Originally debuting under the moniker of Mister Element, Albert Desmond adopted his better-known name after finding the legendary Philosopher’s Stone and gained the ability to transmute materials. The problem was that Albert Desmond wasn’t actually Doctor Alchemist and never was. Turns out the entire time he was a villain, it was as an alternate personality called Alvin Desmond, who is also his celestial, astral twin. And if the concept of a split-personality metahuman who can turn one substance into another with a fantastic macguffin sounds familiar, it’s because Doctor Alchemy is basically Firestorm except as a disheveled gremlin of a villain.
Though that’s fairly impressive in its own right, but his true claim to fame actually comes from the CW Flash show, where he was played by Harry Potter’s Tom Felton and reimagined as psychic entity that remembered the Flashpoint timeline that Barry had accidentally created. His power was updated from simple transmutation to metaphysically crossing timestreams, allowing him to grant super human abilities to people who had them in Flashpoint, including the CW version of Wally West. Though he’s ultimately put down by a coalition of Flash’s crew, the ability to transcend time itself basically made him a veritable god. Pity only the CW could see the character’s potential for it.
At this point, it’s hard to remember that Gorilla Grodd was originally just another Flash villain. The telepathic super gorilla has had such a vast impact on the DC Universe, from the hidden utopia of Gorilla City to several versions of the Secret Society of Super Villains, that it now sounds ludicrous that he was once constrained to only one hero. And even then, the Flash? By now Grodd has almost been in more Batman cartoons than he’s been in Flash comics. Still, he did, in fact, debut in 1959 under the Flash’s title and was a primary opponent of the speedster for many years before branching out into more wide-scale villainous schemes. At first, he was just a particularly large gorilla with superintelligence, but as his backstory started to expand, so did his powers.
It wasn’t long before Grodd had an entire civilization of technologically advanced, intelligent gorillas at his beck and call, had a grab bag of psychic powers, and was known as one of the most powerful telepaths of the DC Universe. In a way, he should be even closer to the top of this list. So why isn’t he? Well part of it is that his main goal hasn’t changed much since his first appearance: to devolve humanity back into apes, no doubt a novelty in the early '60s, but kinda boring today. The other reason? Turns out that Grodd has failed in this endeavor at least 18 times, a failing record among Flash’s villains.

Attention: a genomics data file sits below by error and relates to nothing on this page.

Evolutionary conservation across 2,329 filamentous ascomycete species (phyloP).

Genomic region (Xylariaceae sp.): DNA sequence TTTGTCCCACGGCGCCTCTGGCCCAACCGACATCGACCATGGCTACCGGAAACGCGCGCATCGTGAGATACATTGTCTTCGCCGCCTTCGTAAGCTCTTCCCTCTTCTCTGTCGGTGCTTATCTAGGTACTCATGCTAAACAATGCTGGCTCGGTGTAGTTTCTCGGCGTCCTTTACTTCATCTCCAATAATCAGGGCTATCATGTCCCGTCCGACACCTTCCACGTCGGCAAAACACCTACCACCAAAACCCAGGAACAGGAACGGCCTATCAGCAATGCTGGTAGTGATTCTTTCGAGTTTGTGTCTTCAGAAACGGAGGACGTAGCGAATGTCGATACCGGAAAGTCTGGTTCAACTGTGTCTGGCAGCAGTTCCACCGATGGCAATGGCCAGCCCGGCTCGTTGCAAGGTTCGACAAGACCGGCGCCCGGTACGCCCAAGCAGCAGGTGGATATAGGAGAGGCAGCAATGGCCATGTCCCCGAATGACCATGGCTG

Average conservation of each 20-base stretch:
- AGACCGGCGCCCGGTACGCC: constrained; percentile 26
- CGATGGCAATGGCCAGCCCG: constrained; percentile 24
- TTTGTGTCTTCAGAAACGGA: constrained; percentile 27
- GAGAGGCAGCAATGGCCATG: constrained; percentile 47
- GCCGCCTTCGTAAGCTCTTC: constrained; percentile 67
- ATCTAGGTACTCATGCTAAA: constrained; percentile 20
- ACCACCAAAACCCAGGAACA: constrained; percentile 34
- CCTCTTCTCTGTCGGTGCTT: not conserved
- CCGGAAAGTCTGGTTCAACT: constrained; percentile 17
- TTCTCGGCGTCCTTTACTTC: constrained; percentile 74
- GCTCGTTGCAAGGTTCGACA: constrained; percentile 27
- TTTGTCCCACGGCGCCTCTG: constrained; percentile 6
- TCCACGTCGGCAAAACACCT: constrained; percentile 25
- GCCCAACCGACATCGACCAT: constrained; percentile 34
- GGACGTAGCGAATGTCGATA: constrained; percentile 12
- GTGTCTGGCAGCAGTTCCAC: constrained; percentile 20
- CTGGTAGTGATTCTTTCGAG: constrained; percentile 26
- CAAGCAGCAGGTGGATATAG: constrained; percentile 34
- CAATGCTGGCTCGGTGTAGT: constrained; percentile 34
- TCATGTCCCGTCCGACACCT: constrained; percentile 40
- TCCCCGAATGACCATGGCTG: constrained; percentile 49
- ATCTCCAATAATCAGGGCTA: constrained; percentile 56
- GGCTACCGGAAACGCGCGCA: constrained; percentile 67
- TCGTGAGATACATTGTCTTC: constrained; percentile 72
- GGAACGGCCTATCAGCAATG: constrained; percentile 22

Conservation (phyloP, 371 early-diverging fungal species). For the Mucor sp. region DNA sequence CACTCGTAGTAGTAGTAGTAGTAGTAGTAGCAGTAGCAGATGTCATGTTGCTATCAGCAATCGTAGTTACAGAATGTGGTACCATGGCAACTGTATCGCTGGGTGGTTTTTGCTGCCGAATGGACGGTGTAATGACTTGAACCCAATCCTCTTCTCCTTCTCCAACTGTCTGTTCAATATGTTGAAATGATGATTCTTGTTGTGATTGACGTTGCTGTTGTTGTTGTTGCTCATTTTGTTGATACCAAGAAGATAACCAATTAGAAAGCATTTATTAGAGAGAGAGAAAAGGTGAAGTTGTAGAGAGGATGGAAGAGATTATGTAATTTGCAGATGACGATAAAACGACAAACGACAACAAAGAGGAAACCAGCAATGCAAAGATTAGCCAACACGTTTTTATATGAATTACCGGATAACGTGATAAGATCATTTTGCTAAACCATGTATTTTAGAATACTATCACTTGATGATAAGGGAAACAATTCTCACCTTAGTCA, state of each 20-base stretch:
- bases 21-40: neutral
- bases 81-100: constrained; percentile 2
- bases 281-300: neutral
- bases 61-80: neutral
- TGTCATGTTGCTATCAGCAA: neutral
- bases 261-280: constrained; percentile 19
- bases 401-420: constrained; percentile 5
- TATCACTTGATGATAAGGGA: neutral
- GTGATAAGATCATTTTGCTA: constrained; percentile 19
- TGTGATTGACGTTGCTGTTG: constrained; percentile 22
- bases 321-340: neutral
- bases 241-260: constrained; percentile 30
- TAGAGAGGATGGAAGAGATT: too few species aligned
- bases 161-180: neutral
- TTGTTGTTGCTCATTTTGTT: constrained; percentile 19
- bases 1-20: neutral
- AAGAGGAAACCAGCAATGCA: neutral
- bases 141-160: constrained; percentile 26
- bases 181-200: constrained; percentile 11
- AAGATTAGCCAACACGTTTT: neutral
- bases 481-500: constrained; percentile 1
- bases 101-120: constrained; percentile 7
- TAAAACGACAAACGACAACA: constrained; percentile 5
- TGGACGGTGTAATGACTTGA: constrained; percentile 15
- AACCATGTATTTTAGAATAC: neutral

One of the major problems in DC lore is an overreliance on ice-based villains. So the real trick to Captain Cold isn’t defining him by his ice guns but by what sets him apart from the likes of Mr. Freeze and Icicle. And that largely falls on one thing: he’s a career criminal who actively learns from his mistakes. Leonard Snart was a fairly common crook in a criminal crew before he first clashed with the Flash. He quickly realized he was going to need to step up his game in order to compete with this new breed of vigilante. Using a convenient news article about cryogenics as inspiration, Snart crafted his own ice gun, inadvertently reaching the scientifically unobtainable absolute zero. He quickly became one of the Flash’s most iconic and prevalent villains, mostly because he was one of the first criminals who became a super criminal in direct response to their respective hero.
This was demonstrated further after the death of Barry Allen in "Crisis". Without the Scarlet Speedster to compete with, Snart and his sister went into business for themselves as bounty hunters who actively worked with law enforcement. He would eventually return to his villainous ways, even becoming the long-term leader of the Rogues and participating in the brutal murder of Bart Allen. He may just be another ice villain, but Captain Cold stands just a step above the rest.
Among his other claims to fame, Mirror Master is the only Flash villain to have as many incarnations as his enemy. Four different people have claimed the moniker, but only two of them are worthy to make this list. Sam Scudder was the first Mirror Master and developed the mirror technology which allowed him to refract light, create life-like holograms, and access the endless mirror dimension. His gimmick was perfectly suited to deal with the Flash. After all, Flash would have to be fast enough to find and beat dozens of different Mirror Masters before the real one managed to pull off his evil scheme, pushing the Scarlet Speedster to his limits.
Scudder died pretty emphatically during "Crisis", but his gear and name were soon picked up by Scottish assassin Evan McCulloch, whose tragic backstory injected a lethal dose of flavor to the character. After being recruited by a shadowy government agency to massacre Animal Man’s family, he almost immediately turned on them, helped Animal Man save his family, and then went on to become a legendary criminal in his own right. Still, he maintained a heroic streak that kept him from ever stepping too far into the underworld, such as when he restrained Dr. Light and actively hunted Inertia after the latter successfully conspired to kill Bart Allen.